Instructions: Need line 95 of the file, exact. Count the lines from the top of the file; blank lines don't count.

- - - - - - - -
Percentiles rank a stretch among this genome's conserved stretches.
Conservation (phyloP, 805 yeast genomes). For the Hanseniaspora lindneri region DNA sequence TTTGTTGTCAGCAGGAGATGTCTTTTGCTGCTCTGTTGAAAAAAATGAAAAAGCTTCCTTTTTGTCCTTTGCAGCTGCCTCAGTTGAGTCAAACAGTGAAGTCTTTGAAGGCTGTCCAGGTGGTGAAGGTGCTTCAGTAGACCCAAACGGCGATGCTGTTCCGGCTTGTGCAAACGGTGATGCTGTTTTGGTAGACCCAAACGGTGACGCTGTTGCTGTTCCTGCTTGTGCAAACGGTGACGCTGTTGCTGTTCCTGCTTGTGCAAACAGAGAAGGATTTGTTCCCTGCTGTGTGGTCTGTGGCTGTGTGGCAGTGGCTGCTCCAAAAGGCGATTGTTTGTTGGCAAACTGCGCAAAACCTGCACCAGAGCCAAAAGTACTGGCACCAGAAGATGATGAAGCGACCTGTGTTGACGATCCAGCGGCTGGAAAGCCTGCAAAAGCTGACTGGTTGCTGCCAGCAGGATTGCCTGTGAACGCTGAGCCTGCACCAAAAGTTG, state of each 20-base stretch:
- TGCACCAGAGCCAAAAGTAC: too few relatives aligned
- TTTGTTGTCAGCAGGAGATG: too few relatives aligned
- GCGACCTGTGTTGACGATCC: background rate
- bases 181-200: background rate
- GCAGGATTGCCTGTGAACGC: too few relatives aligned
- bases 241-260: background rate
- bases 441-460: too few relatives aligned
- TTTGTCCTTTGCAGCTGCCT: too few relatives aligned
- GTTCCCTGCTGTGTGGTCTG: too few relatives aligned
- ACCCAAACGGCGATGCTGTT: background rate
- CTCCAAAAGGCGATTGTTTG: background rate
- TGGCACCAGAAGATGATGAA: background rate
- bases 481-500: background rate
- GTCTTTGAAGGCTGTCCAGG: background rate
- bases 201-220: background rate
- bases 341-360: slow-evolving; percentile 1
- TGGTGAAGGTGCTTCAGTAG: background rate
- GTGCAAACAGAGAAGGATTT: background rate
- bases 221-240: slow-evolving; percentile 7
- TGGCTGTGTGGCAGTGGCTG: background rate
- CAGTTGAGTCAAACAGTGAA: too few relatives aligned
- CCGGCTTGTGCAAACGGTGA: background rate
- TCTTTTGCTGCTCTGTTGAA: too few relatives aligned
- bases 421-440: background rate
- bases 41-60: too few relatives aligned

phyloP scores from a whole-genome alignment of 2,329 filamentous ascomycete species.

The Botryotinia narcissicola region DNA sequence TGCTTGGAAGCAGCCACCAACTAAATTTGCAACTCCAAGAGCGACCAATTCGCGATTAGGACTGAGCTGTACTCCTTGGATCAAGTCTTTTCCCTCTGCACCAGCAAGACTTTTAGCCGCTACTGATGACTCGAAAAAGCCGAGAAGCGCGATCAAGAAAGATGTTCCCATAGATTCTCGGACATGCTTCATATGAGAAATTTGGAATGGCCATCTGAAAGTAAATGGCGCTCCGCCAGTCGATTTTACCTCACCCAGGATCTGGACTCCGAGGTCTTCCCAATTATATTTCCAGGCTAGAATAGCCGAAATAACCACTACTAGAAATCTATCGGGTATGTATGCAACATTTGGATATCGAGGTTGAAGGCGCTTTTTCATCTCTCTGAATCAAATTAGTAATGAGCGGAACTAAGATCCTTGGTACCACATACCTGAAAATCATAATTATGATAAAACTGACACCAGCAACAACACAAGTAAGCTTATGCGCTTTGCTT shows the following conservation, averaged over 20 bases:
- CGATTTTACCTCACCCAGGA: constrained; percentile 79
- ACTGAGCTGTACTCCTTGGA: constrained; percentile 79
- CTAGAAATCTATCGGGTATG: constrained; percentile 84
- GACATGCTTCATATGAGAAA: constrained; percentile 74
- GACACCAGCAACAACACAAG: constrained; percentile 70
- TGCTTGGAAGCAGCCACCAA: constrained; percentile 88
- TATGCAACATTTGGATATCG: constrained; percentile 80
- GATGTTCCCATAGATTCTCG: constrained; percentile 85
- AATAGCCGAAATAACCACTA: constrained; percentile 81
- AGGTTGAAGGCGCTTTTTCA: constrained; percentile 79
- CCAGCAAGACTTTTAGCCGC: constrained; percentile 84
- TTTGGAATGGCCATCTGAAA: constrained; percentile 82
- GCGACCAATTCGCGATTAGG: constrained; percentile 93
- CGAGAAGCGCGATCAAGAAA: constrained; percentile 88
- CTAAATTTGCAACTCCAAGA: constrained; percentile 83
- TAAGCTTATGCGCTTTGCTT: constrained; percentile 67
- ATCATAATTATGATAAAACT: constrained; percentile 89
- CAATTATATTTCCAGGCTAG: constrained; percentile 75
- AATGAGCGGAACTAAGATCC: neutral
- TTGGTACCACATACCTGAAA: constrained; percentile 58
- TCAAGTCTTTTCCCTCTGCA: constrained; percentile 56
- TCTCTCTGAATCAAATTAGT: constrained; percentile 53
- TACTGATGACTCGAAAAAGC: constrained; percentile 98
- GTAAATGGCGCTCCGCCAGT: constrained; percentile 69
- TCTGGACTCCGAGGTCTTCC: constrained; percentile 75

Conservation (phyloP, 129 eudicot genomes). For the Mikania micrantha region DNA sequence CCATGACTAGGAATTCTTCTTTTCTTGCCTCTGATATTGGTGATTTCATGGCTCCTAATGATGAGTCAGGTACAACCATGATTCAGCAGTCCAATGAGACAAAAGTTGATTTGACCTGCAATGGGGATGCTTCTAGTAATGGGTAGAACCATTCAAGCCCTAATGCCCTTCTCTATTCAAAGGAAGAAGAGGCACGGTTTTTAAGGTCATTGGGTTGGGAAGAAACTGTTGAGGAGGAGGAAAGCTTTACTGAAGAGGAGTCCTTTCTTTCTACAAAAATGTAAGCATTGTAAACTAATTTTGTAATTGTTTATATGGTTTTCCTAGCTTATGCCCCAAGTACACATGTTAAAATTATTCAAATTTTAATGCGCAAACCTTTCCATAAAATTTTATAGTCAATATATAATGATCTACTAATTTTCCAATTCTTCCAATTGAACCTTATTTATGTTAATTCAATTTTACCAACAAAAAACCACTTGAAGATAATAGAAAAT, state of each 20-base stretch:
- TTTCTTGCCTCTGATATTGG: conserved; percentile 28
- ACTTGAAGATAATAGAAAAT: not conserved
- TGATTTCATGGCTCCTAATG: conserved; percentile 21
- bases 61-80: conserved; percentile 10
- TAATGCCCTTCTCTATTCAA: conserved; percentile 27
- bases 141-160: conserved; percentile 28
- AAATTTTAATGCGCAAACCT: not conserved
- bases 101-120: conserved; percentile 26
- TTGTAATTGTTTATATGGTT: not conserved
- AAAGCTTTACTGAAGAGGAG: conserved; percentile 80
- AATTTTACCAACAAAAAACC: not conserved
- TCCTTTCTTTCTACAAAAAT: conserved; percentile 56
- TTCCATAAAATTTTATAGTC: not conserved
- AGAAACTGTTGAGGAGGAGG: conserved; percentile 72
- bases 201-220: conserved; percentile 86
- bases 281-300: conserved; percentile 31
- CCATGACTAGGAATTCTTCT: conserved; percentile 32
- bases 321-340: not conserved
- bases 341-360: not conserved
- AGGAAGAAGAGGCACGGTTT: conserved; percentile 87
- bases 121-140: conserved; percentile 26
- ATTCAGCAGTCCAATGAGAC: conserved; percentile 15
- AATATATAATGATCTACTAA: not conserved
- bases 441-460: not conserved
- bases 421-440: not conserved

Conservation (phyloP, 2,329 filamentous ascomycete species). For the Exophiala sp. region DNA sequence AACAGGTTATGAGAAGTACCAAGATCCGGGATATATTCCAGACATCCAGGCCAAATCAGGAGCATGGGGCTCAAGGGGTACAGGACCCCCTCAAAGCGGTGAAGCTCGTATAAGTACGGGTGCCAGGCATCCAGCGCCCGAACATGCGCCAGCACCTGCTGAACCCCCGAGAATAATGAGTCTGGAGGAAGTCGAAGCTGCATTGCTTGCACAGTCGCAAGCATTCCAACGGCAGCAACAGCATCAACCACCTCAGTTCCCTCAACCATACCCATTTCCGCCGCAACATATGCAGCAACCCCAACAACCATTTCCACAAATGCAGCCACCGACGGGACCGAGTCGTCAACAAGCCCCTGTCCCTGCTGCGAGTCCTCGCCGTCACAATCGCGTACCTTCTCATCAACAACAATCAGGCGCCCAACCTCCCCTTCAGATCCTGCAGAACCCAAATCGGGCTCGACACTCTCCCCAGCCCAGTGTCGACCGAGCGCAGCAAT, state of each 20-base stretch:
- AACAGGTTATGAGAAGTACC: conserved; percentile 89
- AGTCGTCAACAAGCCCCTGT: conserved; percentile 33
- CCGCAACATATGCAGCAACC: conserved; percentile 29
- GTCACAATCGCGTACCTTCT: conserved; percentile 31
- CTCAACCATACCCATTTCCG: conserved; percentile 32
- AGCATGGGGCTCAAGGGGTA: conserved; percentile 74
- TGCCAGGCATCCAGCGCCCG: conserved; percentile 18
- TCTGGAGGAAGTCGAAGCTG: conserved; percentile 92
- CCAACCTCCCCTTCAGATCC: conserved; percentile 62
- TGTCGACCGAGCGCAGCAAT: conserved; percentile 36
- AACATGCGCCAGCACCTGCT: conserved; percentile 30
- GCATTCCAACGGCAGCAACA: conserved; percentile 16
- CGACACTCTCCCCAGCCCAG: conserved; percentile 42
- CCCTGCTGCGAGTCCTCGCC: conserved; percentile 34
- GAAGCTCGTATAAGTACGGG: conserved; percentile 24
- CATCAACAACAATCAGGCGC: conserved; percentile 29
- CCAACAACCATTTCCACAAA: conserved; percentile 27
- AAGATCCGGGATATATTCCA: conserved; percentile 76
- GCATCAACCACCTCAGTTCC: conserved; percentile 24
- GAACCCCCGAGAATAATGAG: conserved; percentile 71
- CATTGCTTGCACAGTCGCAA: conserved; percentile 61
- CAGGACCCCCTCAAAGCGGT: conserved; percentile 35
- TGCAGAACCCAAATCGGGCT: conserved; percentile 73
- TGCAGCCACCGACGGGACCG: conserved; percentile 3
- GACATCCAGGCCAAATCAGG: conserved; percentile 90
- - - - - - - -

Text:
- CCCTGCTGCGAGTCCTCGCC: conserved; percentile 34